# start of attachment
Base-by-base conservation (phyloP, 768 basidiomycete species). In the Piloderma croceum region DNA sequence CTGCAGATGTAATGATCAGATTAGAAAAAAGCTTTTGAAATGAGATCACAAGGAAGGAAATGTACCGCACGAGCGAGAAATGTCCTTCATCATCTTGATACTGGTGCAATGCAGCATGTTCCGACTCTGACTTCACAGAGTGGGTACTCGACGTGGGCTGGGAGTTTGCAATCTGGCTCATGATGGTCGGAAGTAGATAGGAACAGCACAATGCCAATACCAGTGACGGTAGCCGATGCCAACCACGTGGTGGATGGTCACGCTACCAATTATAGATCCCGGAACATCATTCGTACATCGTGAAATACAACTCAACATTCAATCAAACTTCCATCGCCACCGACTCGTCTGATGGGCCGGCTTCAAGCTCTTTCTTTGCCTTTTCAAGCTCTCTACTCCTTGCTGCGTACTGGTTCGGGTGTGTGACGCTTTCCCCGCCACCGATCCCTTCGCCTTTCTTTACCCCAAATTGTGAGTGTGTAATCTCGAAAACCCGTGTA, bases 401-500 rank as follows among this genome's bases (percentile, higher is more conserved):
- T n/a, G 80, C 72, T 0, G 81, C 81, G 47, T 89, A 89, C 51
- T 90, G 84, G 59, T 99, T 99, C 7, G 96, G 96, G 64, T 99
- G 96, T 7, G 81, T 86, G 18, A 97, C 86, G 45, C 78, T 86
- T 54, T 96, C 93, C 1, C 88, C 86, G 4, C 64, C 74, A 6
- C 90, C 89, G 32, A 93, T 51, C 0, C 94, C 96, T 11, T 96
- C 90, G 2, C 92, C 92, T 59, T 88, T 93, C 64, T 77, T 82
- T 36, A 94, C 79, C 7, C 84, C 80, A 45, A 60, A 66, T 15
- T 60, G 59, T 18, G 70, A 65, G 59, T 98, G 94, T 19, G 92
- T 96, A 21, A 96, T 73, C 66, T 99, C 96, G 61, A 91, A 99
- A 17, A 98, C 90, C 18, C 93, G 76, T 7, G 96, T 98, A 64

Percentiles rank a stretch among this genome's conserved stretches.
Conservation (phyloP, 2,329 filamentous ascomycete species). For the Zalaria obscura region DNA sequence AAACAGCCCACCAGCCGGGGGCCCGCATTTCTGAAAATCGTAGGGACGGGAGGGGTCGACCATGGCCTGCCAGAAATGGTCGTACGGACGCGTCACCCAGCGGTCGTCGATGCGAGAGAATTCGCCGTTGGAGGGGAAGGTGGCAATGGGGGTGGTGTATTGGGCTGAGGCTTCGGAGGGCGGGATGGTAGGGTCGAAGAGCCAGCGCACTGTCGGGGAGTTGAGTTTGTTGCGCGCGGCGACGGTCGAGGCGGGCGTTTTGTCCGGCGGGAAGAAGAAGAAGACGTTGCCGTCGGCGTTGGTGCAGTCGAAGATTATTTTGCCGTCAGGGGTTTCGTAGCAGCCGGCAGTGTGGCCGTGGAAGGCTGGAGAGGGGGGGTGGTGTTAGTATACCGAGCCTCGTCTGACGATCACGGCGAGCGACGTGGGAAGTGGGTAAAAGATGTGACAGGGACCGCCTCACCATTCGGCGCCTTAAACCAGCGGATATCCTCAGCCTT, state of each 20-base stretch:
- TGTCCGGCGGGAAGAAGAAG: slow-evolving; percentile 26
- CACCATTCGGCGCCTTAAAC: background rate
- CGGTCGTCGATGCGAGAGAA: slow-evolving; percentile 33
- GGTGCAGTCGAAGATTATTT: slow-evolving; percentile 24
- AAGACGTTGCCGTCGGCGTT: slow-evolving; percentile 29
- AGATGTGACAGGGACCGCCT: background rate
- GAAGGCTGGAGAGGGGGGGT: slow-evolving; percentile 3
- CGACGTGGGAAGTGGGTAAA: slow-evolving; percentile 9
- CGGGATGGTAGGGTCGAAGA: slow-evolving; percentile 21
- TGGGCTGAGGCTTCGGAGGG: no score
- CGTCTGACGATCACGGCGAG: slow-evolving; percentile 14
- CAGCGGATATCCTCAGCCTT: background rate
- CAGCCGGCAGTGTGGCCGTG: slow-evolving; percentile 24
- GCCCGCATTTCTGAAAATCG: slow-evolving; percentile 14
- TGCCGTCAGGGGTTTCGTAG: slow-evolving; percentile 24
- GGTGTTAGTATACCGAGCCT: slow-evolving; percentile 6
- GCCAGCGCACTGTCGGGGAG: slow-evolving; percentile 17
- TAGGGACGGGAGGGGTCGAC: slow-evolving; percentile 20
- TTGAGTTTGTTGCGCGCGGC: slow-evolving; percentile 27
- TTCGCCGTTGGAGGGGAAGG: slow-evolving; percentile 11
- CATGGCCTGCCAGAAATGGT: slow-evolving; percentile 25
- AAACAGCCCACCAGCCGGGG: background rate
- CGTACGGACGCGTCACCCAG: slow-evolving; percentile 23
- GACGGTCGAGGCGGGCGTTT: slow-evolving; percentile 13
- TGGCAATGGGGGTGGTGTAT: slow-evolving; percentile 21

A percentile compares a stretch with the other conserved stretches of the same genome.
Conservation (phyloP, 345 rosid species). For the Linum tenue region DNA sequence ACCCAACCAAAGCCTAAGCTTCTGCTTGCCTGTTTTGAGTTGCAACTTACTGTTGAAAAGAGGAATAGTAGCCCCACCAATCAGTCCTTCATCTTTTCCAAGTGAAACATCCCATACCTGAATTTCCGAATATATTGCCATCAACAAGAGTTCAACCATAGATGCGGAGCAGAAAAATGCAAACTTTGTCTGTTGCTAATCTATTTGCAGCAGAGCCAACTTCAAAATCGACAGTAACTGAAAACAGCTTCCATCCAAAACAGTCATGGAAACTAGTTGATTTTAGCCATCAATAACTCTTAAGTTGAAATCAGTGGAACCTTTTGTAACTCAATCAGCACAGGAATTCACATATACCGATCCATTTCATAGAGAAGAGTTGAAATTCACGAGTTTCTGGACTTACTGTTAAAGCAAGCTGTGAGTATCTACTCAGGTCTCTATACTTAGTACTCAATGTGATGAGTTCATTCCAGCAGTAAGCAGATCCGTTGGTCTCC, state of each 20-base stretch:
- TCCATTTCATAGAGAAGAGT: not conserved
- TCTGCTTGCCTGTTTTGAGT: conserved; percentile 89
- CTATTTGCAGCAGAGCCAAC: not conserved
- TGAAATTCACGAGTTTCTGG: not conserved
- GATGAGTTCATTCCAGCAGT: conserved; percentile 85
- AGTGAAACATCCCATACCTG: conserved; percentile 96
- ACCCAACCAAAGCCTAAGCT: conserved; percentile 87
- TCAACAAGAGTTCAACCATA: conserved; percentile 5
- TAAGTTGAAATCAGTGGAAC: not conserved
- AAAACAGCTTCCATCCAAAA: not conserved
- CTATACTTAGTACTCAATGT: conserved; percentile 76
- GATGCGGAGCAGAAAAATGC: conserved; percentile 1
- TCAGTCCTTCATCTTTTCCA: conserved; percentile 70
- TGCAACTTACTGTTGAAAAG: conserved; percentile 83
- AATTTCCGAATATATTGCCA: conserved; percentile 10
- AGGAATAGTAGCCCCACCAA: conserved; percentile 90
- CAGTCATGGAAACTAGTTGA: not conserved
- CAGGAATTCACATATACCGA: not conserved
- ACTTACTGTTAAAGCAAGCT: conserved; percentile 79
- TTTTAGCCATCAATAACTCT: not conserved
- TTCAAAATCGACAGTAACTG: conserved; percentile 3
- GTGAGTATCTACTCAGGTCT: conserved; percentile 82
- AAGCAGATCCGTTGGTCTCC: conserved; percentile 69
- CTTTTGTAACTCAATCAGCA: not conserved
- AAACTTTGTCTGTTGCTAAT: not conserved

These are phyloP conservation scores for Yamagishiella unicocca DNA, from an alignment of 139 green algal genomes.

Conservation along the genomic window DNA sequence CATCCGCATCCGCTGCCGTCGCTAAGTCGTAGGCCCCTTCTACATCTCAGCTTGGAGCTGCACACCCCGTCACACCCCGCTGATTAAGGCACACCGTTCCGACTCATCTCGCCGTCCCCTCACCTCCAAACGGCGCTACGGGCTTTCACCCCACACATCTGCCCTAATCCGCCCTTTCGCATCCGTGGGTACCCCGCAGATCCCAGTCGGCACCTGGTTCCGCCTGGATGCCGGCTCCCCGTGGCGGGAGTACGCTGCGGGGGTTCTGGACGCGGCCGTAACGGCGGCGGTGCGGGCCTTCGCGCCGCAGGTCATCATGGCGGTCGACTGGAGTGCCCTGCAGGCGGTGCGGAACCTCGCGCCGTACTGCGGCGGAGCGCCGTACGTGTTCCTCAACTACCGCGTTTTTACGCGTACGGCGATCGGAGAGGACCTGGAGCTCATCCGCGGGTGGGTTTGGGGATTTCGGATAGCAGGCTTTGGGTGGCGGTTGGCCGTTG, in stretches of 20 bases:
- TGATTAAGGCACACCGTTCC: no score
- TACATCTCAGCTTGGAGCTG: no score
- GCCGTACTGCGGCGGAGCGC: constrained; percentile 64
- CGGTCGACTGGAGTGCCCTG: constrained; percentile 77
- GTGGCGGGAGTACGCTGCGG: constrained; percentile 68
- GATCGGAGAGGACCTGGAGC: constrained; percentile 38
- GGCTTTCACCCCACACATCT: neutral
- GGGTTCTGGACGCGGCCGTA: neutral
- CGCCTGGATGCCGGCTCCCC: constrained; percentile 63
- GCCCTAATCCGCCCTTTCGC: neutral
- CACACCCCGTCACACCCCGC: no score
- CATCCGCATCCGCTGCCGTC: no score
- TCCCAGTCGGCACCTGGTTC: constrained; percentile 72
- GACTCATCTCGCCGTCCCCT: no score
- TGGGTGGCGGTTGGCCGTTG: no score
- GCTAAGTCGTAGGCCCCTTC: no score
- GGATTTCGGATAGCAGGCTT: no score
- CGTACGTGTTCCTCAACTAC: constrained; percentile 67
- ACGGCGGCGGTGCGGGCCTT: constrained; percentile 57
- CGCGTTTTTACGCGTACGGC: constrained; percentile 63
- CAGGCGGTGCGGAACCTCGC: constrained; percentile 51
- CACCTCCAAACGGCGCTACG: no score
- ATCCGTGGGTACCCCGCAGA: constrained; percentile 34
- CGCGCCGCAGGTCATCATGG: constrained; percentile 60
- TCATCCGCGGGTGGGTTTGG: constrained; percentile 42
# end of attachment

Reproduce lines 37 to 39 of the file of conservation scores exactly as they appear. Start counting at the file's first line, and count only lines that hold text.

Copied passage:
- GACGGTCGAGGCGGGCGTTT: slow-evolving; percentile 13
- TGGCAATGGGGGTGGTGTAT: slow-evolving; percentile 21

A percentile compares a stretch with the other conserved stretches of the same genome.